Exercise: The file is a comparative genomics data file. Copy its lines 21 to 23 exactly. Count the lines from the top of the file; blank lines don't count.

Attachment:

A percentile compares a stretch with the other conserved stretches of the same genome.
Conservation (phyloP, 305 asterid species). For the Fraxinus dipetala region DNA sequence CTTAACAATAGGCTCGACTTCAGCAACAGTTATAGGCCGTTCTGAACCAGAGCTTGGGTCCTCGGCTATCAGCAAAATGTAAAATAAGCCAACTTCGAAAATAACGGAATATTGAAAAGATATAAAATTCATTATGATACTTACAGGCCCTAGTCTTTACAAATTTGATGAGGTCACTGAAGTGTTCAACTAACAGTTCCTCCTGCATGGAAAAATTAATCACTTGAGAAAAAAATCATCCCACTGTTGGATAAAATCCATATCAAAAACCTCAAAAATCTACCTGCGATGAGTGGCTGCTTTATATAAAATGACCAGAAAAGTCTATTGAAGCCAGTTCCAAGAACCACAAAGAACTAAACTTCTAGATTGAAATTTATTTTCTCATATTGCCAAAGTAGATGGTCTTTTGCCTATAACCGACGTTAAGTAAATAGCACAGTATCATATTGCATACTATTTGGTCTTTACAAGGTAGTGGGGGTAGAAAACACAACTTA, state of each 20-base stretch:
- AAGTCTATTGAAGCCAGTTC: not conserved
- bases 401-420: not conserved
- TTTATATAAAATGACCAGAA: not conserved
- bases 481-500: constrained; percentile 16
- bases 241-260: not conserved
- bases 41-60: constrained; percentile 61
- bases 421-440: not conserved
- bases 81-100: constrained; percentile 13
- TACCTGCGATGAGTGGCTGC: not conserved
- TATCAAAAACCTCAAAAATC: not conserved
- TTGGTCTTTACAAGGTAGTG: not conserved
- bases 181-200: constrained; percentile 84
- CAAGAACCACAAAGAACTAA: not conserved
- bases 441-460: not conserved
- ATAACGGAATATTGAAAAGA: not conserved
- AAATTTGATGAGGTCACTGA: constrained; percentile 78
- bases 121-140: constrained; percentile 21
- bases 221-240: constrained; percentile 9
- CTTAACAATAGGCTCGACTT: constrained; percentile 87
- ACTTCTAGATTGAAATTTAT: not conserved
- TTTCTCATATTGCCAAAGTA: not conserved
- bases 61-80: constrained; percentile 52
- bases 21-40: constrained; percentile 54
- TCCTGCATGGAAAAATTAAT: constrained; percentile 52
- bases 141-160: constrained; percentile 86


- CTTAACAATAGGCTCGACTT: constrained; percentile 87
- ACTTCTAGATTGAAATTTAT: not conserved
- TTTCTCATATTGCCAAAGTA: not conserved